But the new global division of labour has shaken this picture up. Many economic actors in the global South still lack access to quasi-rents and find themselves squeezed by large multinational buyers that control supply chains. But in other parts of the world, SE Asia and the S American cone for example, the shift in manufacturing capacity from the North may have led to opportunities to bargain for quasi-rents. Workers in the North, however, have been fighting a rearguard action to protect their niches within labour markets and defend systems of social welfare and insurance. Employers in the North have, due to a conjuncture of political, economic and technological factors, gotten much better at eliminating their workers from shares of quasi-rents. This seems to have led markets to become much more fluid, ‘flexible’ is the preferred term. But as Sorensen argued, freer markets might mean more insecure lives. More insecure lives might mean weaker support for pacific, liberal values. Of course, pacific values might actually strengthen amongst the new industrialisers in the global South. The point is that there are a set of compelling reasons, based on established empirical literatures within three different disciplines, to believe that the democratic peace is in fact underpinned by the specifics of the present global division of labour. This means that structuralism really does have something big and important to contribute to debates in international relations theory and the study of international security.
That’s the gist of the article (reversing the structure of the argument), but the real thing really attempts to nail down each step and present a rigorous, plausible restatement of structuralism using the idea of quasi-rents. I’m really happy with how the paper turned out and delighted to be part of what looks like a great issue of Millennium.
What do international relations scholars love more than anything else? That’s right, arguing about cult TV series! Here’s Pablo K’s contribution to the long running discussion of Game of Thrones, looking at power, ideology and gender roles in the latest season. I stick my oar in further down in the comments. Condensed version of my comment: some of his critique goes a bit far, GoT is necessarily limited by its genre (European medieval fantasy) but is more compelling than much generic fantasy. It’s compelling precisely because of its relatively authentic portrayal of feudal/dynastic society, which means it can’t explore some of the radical social alternatives that Pablo K would like to see examined. For that, you’re best off with science fiction, speculative fiction or slipstream.
I don’t know a great deal about Turkey, so I’ve been relying on accounts that I’ve been informed are reliable in order to stay abreast of the events spiralling out of the protest at Gezi Park. Well written analyses include this, this and this. Paul Mason continues his reports from the barricades, making some interesting (and potentially quite worrying) parallels to the Paris Commune. A consensus on a first-draft analysis seems to have emerged: the mass protests have been driven by the secular, urban middle class frustrated at the high-handedness of a provincial, neoliberal, moderate Islamist party that has governed for a decade in a majoritarian fashion. Without the alternation of power and with effective opposition to speak on their behalf due to a fragmented , people have taken to the streets. This, at least, seems to be the emerging picture provided by those who actually know about the context. At the time of writing, AKP politicians seem to moving towards a conciliatory stance but protests continue.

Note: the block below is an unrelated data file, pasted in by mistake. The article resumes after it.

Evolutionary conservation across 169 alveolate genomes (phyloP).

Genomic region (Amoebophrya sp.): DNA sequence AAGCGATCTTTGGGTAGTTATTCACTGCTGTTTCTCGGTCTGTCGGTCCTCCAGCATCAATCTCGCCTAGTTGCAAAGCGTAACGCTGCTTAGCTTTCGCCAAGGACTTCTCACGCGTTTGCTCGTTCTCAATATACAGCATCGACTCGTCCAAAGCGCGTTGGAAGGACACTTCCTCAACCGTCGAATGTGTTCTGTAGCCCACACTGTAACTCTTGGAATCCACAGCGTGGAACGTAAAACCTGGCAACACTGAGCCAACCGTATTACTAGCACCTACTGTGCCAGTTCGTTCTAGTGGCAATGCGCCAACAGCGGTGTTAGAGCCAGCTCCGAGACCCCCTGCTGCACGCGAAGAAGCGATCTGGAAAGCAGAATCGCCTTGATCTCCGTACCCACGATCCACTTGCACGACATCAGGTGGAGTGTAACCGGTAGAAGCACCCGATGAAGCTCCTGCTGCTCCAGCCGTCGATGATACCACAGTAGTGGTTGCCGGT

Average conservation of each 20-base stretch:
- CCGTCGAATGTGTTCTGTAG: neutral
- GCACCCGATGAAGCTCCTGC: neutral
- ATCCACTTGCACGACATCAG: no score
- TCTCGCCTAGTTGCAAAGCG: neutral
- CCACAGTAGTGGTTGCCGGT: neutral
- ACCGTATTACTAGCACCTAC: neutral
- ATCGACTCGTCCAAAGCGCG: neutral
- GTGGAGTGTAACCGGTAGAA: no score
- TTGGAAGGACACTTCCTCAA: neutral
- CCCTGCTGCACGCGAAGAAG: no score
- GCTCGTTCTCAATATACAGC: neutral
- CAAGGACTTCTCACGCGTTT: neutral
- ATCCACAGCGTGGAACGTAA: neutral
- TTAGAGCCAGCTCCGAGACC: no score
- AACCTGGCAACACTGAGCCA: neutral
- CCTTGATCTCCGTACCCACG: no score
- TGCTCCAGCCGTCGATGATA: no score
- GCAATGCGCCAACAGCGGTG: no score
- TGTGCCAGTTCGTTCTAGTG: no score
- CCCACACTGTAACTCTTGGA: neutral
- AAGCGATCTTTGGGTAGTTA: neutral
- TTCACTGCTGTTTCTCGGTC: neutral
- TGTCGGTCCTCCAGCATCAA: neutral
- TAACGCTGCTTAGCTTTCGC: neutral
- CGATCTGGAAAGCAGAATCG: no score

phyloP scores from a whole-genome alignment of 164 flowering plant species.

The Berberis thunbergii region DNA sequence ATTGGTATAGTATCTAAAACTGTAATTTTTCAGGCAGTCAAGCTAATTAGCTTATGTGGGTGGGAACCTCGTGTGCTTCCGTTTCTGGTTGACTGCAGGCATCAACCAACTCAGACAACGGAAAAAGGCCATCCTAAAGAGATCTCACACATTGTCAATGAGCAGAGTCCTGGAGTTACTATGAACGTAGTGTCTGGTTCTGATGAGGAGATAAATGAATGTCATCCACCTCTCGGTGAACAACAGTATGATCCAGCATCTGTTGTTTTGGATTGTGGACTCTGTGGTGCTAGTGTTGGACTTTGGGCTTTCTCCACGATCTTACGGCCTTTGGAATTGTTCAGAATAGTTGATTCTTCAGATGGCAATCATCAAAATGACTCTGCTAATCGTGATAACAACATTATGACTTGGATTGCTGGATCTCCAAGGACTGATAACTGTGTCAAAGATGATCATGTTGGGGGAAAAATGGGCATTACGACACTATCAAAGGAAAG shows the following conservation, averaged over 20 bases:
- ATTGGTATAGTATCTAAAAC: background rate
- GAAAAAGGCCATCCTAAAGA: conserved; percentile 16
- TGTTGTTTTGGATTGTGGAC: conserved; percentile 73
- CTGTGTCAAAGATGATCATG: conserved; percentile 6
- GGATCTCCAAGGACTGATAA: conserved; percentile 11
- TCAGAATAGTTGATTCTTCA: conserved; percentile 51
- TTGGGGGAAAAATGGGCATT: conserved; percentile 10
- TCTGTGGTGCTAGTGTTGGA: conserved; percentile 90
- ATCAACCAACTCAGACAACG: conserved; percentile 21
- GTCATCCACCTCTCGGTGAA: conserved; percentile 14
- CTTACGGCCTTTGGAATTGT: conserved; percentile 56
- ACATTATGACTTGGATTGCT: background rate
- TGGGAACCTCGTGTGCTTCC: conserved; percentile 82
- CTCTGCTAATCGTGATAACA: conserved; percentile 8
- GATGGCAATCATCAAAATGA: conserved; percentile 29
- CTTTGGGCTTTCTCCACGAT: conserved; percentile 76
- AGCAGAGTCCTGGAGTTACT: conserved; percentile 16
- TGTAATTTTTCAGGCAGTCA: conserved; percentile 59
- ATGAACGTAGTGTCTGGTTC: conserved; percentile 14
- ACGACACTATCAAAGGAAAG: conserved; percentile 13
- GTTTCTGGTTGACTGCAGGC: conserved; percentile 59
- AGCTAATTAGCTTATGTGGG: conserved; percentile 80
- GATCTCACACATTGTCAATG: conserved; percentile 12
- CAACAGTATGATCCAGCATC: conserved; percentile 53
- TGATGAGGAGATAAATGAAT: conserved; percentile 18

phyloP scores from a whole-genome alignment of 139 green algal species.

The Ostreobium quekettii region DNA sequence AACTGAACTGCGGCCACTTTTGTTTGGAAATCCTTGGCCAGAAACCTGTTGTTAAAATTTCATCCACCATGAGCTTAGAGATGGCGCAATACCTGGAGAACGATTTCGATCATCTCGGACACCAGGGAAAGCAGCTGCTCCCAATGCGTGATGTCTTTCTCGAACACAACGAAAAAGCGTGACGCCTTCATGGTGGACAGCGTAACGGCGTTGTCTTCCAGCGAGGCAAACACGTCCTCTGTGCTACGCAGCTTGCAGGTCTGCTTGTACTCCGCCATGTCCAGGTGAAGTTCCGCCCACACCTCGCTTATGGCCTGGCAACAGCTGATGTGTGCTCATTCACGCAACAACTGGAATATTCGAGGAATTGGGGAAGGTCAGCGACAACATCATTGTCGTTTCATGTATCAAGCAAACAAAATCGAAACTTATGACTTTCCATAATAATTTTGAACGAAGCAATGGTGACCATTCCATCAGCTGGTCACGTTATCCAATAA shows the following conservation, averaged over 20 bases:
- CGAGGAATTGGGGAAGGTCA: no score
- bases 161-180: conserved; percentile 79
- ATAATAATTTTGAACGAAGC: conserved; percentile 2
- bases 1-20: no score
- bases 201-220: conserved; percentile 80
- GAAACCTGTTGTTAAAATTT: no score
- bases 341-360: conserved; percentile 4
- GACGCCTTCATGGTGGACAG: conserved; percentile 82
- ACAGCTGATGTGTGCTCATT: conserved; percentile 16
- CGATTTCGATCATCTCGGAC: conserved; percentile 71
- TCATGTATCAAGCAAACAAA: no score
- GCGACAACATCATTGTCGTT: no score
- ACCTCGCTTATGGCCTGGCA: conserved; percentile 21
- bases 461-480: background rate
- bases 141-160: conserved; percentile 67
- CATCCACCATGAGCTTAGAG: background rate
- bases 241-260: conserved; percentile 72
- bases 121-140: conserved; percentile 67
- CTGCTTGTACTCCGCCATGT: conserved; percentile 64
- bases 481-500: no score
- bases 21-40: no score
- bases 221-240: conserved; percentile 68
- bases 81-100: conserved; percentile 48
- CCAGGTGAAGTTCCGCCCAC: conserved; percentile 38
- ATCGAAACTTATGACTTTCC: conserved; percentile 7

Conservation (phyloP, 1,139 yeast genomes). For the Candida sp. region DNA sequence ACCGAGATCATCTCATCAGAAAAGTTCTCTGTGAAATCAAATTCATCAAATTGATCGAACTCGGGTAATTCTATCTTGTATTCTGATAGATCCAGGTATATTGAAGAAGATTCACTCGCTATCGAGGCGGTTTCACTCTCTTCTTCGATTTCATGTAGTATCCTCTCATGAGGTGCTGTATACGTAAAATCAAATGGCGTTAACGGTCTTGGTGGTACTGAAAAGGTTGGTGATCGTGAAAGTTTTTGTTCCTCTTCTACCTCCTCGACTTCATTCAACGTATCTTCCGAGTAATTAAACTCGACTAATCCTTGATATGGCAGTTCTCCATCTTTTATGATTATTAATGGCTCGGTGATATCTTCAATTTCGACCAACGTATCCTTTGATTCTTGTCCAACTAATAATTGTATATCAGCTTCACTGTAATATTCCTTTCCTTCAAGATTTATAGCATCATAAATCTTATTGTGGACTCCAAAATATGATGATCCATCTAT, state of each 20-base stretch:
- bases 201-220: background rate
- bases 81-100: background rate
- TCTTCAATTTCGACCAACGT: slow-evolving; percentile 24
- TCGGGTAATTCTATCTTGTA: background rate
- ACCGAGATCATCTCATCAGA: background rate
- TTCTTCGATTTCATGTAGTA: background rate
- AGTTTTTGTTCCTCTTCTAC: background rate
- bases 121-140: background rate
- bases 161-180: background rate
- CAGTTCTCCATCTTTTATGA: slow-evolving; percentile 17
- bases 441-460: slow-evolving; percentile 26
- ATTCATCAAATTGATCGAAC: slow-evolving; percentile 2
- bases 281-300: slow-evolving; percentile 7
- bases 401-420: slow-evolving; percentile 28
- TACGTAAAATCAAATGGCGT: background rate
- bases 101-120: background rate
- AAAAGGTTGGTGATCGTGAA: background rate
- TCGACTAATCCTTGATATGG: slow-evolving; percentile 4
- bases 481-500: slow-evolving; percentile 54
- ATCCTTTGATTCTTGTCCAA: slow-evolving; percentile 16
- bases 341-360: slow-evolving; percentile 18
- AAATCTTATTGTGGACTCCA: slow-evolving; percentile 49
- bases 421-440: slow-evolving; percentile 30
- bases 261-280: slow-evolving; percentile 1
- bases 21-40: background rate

The events have a special resonance (not noted by the media) seeing as yesterday just past was the 24th anniversary of the massacre of protesters in Beijing (a harrowing eyewitness account recommended by Jamie bloodandtreasure argues that very little of the massacre actually took place in Tiananmen Square). Maybe I’m just unusual in making a connection between the two events – however imperfect, Turkey is a democracy and however heavy handed the Turkish police may be, the tanks and automatic weapons haven’t been turned on protesters. But recalling Tiananmen in the context of Taksim Square highlights the common playbook of popular revolutions: capture of a public square by a vanguard of young educated activists, the brokering of bridges between these activists and the urban working class, and the physical interposition of the bodies of the protesters in the way of violence directed at them by the security forces, thus weakening the regime’s legitimacy. This alliance between socio-economic classes (and the social aspect is important here, protesters are often able to enlist support from sections of the working class not only due to the economic location of the latter but because of their embeddedness in urban communities with whom protesters may establish links) remains central to popular protest and the process of democratisation even today. It’s therefore pretty significant that at least one major union has thrown its support behind the protests. For all the overheated blather about social media, disruptive technology, globalisation, network society (anyone remember when Castells was the theoretical bees knees?), the multitude and so on, the classic lexicon of political sociology remains relevant. Events in Turkey readily suggest an old fashioned analysis in terms of urban-rural/secular-religious political cleavages, class, power elites and the ‘mobilisation of bias’ by the state (although I admit that critical geography might have a fair bit to say about the politics of urban space in the context of the current saga).
A corollary of this is that supposedly obsolescent strategies of political organisation aimed at building mass democratic movements on the basis of broad commonalities between large numbers of disenfranchised actors, implied by quaint notions like ‘the labour movement’, might actually have some life in them. So, in addition to startling photos of photogenic women in fashionable clothes leaping over teargas cannisters, the protests in Turkey provide plenty to reflect upon regarding power, protest and political contention.